Or maybe they're just looking for anything "sophisticated" to say about beer, and they fixate on things that aren't debatable - it takes a bit of nerve to declare that you're tasting butter and grape and therefore you believe that there's a pedio infection in a beer.  What if no one else tastes those things???  But everyone can SEE that the beer is hazy, and so it's an evaluation you can react to without fear of being wrong!

Trust - but Verify

Let me say this: anyone who celebrates or denigrates any beer just because it's hazy is probably approaching this stuff from a way-too-superficial perspective.  

To the purists who say that hazy beer is much more often a sign of improper handling or immaturity and that we shouldn't encourage this in brewers/breweries...well, I agree, but I also think you should make allowance for reasonable experimentation and evolution in beer.  

To the rebels who revel in haze for its own sake and say that some of the best beers in the world right now are hazy...well, I agree, but I also think that you should realize that throwing paint up against a wall doesn't make you Jackson Pollock.  OK, some breweries make incredible beers that also happen to be hazy (like Tired Hands, pictured above).  But a whole hell of a lot more are making beers for which haze, cloudiness, turbidity and the like are a sign of a weak brewery.  And if you still like their beers, then great - drink them.  But don't be surprised or offended when others point out that they don't, and that the haze might be a warning sign.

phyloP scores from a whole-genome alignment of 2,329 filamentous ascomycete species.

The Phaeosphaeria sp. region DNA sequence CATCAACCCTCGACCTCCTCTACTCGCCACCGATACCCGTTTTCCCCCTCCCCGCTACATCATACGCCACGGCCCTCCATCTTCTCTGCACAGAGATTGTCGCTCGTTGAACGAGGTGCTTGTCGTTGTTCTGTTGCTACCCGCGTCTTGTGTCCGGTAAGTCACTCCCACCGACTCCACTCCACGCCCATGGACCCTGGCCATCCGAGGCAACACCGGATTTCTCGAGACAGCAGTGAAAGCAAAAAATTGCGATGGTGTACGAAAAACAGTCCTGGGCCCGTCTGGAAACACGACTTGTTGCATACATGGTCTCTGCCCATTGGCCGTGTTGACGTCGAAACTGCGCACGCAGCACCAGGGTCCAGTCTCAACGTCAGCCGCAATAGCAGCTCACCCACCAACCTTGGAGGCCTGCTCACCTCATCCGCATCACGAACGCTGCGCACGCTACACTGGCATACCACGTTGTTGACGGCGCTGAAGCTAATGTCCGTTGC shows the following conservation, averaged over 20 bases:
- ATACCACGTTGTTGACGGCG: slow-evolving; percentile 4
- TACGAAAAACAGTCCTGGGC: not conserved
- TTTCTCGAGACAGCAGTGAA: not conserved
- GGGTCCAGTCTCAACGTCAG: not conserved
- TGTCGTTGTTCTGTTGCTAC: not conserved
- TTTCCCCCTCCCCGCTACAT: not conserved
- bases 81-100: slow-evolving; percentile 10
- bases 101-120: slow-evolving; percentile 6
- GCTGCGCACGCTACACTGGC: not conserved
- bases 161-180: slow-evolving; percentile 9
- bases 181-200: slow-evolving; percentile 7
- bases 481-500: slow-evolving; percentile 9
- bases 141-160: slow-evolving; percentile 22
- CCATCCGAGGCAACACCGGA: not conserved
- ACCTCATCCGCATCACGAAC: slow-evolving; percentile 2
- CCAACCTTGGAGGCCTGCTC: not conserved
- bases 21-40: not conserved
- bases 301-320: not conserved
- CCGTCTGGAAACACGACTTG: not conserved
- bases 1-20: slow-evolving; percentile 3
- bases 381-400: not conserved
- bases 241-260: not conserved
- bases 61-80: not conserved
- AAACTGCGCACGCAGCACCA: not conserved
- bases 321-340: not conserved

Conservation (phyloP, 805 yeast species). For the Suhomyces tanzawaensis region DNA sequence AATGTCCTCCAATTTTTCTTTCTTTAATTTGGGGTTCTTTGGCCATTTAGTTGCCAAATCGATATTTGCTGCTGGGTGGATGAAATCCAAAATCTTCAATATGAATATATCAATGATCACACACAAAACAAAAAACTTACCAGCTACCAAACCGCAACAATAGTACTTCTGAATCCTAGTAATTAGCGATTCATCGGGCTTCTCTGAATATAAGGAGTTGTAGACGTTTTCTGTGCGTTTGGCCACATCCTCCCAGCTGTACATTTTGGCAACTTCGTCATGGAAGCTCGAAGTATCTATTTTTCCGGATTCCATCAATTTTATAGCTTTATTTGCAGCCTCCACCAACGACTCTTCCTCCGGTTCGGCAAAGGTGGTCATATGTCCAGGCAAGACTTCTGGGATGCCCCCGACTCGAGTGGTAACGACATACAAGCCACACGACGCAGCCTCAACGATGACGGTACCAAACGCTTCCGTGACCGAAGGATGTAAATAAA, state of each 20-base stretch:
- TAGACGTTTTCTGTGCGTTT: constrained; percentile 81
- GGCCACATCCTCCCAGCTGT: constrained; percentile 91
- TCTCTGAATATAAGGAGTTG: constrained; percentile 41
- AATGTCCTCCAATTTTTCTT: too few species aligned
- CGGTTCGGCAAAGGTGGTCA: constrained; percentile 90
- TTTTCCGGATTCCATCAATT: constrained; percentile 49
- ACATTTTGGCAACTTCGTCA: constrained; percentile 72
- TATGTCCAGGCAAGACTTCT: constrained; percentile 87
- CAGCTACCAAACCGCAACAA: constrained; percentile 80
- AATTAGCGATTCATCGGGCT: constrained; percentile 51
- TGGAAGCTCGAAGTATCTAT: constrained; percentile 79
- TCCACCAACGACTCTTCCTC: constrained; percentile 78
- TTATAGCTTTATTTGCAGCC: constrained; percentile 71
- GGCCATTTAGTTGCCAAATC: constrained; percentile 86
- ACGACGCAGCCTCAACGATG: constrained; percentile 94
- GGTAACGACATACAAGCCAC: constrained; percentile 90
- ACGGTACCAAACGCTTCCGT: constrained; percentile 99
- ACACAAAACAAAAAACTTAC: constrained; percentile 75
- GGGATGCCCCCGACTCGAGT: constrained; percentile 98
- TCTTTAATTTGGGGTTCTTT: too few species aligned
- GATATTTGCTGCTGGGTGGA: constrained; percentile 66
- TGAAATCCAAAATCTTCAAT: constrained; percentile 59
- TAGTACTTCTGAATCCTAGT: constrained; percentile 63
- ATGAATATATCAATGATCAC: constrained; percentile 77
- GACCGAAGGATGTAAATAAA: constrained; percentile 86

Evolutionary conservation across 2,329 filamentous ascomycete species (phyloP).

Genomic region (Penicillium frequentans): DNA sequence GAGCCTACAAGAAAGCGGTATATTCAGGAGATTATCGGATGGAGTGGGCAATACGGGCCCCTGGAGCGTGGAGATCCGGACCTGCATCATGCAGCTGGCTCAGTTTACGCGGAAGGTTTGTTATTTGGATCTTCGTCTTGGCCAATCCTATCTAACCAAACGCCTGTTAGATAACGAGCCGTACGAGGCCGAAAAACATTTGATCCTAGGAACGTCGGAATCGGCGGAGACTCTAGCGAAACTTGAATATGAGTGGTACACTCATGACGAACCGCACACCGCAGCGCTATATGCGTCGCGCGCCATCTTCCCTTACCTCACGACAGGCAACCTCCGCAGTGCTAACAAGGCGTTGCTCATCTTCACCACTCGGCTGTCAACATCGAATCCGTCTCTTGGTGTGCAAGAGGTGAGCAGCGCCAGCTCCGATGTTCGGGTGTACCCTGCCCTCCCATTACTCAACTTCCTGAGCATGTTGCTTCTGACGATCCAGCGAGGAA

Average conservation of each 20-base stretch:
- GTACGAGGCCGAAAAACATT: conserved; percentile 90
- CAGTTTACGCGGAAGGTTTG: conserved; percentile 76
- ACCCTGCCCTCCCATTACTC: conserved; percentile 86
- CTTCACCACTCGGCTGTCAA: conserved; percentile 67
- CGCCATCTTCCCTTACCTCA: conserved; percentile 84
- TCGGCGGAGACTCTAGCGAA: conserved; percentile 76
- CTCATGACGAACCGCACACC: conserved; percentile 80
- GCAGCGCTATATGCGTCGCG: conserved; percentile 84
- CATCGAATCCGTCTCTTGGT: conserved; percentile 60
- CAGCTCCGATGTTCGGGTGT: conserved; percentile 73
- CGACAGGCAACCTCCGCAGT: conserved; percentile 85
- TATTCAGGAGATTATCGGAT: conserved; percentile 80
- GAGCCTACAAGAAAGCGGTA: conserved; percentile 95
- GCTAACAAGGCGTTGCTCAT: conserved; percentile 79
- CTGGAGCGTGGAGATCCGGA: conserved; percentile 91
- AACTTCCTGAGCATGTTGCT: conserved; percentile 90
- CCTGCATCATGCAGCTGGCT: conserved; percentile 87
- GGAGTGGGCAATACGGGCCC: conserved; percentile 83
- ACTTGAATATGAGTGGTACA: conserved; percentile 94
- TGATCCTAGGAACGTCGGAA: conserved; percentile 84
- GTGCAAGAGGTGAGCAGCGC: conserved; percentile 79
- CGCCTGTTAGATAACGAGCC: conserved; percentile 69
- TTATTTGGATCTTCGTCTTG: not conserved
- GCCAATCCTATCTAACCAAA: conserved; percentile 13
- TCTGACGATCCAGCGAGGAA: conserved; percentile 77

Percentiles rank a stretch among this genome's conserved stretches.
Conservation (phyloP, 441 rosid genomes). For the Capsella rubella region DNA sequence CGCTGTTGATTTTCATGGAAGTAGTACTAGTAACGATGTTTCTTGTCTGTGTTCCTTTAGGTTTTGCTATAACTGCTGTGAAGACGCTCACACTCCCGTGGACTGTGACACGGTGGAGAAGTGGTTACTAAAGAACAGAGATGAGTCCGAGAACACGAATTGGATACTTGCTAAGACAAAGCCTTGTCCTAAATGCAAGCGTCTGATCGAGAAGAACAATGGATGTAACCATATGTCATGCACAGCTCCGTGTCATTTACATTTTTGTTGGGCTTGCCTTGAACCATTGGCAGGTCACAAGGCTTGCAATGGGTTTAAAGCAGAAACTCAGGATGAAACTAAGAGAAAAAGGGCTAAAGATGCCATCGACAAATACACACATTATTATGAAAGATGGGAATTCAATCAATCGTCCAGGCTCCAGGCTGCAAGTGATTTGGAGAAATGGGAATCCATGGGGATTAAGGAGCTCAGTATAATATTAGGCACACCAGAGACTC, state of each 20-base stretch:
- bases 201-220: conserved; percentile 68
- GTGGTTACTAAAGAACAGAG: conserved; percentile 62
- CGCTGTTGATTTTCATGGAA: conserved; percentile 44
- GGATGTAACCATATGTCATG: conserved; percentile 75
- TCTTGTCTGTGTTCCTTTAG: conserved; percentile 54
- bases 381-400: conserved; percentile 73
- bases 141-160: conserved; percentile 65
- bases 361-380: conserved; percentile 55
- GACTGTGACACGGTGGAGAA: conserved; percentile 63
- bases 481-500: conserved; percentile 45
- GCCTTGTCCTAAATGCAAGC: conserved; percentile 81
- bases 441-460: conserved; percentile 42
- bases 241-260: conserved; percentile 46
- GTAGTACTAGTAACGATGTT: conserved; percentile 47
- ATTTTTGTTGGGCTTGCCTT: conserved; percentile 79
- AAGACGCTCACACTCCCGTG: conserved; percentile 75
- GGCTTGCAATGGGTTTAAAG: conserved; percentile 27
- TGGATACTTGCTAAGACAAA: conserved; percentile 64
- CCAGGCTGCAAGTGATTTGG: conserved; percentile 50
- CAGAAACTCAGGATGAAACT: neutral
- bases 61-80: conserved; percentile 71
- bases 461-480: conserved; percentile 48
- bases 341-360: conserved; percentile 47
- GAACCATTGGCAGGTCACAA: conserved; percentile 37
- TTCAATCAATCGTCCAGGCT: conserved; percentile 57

So, for everyone, maybe the right answer is to be wiling to believe that a hazy beer can be great - or that haze might suggest a problem.  Don't be a hazist.  

Who Cares?

Clarity matters.  Quality matters more.  If it's a great-tasting beer, I'll forgive happily an irregularity in appearance even if it doesn't work as well for me as that brilliantly-clear beer.  Hell, for some beers (basically everything Maine Beer Co. makes) I wouldn't care if it's brown sludge with the yeast lining up to spell out "Die, Josh, Die," I'm still going to drink it. 

So let's not judge a beer by its cover.  Don't assume that a hazy beer means a bad beer.  But this also means that those of you parading around celebrating haze need to rein it in a bit, too.

And let's all, instead, join together in unified opposition to the idea of White Stout.

Keep it simple.

JJW

Please help support BEER SIMPLE by visiting the Support page and saving the links there as your bookmarks, especially this Amazon link!  Every dollar you spend will help keep BS coming your way, and more often (which is at least as much a threat as a promise).

 


10 Beer & Brewing Resolutions for 2017